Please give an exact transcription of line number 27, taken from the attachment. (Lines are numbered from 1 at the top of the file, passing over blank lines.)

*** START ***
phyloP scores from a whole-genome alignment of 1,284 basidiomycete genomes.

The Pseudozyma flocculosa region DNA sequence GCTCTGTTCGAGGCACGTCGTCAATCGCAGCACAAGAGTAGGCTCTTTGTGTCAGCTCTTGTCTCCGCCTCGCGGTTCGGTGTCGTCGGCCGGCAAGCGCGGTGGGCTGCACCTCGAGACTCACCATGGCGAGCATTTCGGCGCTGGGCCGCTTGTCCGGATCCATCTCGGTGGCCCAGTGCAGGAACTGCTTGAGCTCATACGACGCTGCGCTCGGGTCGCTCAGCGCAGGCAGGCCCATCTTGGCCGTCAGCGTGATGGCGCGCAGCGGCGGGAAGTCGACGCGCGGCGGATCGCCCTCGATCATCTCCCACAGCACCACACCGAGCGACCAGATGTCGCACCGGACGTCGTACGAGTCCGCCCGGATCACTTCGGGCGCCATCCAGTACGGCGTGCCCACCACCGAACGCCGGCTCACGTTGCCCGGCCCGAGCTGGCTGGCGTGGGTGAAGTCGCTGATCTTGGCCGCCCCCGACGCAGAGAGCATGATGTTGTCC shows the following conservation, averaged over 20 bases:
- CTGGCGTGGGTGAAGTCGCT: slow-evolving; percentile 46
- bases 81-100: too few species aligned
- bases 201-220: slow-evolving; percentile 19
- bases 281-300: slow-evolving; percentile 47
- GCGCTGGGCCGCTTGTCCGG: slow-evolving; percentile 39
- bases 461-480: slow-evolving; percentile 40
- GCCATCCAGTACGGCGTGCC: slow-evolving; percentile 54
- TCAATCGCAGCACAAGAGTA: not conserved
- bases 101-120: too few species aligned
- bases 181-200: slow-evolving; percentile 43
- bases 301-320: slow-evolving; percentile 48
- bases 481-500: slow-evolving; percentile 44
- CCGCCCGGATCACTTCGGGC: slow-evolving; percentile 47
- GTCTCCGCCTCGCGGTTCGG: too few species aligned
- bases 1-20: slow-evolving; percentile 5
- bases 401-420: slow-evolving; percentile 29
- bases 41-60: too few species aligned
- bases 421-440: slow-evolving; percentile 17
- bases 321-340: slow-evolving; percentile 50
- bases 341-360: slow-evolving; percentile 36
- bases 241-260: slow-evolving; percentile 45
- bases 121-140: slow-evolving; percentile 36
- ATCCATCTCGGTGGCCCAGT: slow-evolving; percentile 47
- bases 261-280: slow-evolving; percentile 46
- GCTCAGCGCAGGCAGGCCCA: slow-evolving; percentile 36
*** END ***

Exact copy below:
- GCTCAGCGCAGGCAGGCCCA: slow-evolving; percentile 36